45 compiles some of Bill’s short stories previously released in From The Shores Of Lake Placid and adds a wide range of new ones as well.
Although being an episodic autobiography of Bill first and foremost, he also talks about some of their KLF/JAMs exploits, most notably the recording of their 1991 single Justified And Ancient (in ‘They Called Me Up In Tennessee’), their contribution to the HELP album as the One World Orchestra (in ‘Robbie Joins The Jams’), and the brief history of 2K’s Fuck The Millennium (‘Trashed’, ‘Wheelchairs’ and ‘Now That’s What I Call Disillusionment, 2’).
First Edition (Little, Brown / 2000)
The first edition of 45 contains the following stories:
- The Winner Takes It All
- The Urge To Paint (or Have I Got The Strength To ‘Just Say No’?)
- Mick Phoned
- Sleeve Note
- Take Three Bullets
- Cocaine Dealers And American Girls
- On Paper
- From The Shores Of Lake Placid
- It’s Shit
- Chunky Thighs
- A Smell Of Money Under Ground
- Let’s Grind (or How K2 Plant Hire Went To Work)
- One Idea
- The Number Fourteen
- A Cure For Nationalism
- A Christmas Carol
- Boxing Day
- William Butterworth Revealed
- Death By Deed Pool
- Ba Ba Gaa
- Gimpo’s 25
- They Called Me Up In Tennessee
- In Praise Of Council Homes
- Making Soup
- The Autograph Hunted
- Robbie Joins The Jams
- Bill Drummond Is Dead
- Towers, Tunnels And Elderflower Wine
- Gimpo And Me And The Fabian Society (which also appeared in the Jan 1998 issue of The Face)
- My Modern Life
- Art Terrorist Incident At Luton Airport
- My P45
- Great Expectations
- Now That’s What I Call Disillusionment, 1
- Now That’s What I Call Disillusionment, 2
- Where’s Bill?
Second Edition (Abacus / 2001)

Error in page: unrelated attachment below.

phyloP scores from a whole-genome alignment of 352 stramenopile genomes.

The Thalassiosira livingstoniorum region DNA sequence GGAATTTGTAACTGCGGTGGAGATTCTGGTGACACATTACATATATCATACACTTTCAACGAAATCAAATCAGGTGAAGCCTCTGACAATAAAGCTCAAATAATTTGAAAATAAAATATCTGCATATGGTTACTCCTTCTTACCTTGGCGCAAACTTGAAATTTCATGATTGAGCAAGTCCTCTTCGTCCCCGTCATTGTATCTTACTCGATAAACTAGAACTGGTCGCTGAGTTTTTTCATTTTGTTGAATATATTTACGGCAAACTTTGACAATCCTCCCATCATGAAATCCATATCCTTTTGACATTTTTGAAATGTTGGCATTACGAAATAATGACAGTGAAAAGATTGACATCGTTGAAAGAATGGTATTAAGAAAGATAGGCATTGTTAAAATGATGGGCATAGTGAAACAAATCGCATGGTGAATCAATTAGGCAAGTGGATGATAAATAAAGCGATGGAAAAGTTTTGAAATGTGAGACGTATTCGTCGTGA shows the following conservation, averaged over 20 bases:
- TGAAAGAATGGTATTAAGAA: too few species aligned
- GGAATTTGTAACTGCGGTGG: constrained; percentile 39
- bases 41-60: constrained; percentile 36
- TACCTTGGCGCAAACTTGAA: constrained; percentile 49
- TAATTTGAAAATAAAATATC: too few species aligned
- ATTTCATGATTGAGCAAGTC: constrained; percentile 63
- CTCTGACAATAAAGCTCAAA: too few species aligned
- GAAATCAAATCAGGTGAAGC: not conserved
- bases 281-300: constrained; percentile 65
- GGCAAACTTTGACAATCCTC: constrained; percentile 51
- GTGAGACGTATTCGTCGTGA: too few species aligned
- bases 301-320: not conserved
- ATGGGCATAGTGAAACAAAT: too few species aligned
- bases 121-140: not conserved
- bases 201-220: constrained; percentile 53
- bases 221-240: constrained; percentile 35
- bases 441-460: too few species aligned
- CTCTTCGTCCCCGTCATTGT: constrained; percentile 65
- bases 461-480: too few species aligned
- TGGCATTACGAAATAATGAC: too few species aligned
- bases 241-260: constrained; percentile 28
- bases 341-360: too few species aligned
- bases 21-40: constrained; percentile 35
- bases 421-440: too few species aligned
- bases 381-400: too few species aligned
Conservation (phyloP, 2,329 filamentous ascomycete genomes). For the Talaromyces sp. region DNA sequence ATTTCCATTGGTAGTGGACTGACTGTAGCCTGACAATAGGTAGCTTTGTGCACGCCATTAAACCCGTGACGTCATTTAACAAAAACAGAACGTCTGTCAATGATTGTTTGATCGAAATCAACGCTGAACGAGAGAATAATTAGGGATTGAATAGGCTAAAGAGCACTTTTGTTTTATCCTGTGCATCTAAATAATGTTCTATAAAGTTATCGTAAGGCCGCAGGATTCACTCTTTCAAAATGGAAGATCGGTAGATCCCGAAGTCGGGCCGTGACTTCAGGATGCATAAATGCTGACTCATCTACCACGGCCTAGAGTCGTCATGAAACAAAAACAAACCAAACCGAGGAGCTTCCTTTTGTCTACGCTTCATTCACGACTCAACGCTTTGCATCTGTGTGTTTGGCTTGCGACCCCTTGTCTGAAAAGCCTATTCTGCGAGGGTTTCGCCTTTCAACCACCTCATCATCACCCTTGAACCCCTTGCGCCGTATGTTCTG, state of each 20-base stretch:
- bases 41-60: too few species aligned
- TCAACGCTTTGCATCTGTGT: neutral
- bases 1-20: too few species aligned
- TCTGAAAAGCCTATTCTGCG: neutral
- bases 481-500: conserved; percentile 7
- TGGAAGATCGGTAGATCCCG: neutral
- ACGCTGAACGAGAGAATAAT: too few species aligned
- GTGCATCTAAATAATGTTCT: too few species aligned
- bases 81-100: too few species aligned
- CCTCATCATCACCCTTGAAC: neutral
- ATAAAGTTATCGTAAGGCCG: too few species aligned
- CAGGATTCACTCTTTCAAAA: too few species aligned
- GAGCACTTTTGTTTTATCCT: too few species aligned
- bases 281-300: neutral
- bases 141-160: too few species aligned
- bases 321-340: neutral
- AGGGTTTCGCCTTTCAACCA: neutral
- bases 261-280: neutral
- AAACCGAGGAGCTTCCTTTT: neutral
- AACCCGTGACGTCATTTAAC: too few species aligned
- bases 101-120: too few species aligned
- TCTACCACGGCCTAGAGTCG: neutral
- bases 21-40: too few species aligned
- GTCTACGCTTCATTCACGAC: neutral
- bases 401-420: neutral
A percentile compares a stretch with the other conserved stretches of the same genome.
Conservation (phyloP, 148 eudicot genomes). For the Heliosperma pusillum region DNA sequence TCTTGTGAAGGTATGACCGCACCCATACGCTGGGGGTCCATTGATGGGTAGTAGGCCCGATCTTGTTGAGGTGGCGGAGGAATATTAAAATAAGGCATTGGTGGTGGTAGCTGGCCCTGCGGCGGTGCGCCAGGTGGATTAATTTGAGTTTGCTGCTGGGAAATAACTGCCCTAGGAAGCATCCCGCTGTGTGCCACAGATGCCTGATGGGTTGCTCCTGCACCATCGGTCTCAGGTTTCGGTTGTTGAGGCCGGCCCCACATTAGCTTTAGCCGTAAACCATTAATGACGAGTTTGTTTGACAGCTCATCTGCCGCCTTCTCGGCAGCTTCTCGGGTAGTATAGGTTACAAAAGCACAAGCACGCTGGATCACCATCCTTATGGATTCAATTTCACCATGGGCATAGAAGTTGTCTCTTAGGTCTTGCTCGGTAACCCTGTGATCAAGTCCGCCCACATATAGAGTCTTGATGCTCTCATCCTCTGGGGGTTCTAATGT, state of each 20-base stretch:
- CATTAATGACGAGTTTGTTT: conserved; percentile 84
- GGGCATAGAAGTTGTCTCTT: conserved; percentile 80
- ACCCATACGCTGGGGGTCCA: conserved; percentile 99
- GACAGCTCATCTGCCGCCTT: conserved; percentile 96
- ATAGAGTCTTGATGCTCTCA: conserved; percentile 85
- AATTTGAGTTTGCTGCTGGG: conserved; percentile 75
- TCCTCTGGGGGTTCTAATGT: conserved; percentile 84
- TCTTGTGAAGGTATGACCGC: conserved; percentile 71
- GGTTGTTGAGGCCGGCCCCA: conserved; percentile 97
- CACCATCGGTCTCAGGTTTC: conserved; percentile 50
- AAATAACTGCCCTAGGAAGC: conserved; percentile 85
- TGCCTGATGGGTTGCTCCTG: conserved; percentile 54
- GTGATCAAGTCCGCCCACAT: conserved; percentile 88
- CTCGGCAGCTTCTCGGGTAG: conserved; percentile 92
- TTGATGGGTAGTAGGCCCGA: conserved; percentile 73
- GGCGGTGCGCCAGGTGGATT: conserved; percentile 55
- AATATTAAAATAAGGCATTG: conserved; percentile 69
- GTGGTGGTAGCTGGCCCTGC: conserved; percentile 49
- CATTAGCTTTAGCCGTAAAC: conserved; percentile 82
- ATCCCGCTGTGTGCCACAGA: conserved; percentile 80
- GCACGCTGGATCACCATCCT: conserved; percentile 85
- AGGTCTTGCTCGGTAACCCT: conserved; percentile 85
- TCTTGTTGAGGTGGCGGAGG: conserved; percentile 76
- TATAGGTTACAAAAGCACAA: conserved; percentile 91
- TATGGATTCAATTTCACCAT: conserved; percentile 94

A second edition of 45 got released in 2001 featuring three additional closing chapters:
- Forwards To The Foreword
- Introduction (by Neal Brown)
- Backwards From The Foreword
Back Cover Blurb
In 1986 I recorded a long-playing record entitled ‘The Man’. It was released by Creation Records. It was a very personal record. All the songs dealt with my life and my emotions at that point in time. I was 33⅓ years old. Time for a revolution, I thought. I was leaving pop music behind to start writing books. I promised myself I would not have any further involvement with music until I reached the age of 45, when I would make one single 45 rpm seven-inch record.
My promise was never kept. Like that dog, I returned. As I entered my 45th year, I decided to write a book that contained snapshots of the world from where I was standing. The stories span a period from early in my 45th year to well into being 45. I will read them again if I get to the age of 78.
If this books gets written, this page may act as an introduction.
Is it worth getting?
Even if you are just interested in the KLF related chapters this book is well worth a read for these alone. The whole book is pretty entertaining, though, so we can only recommend this as an essential read.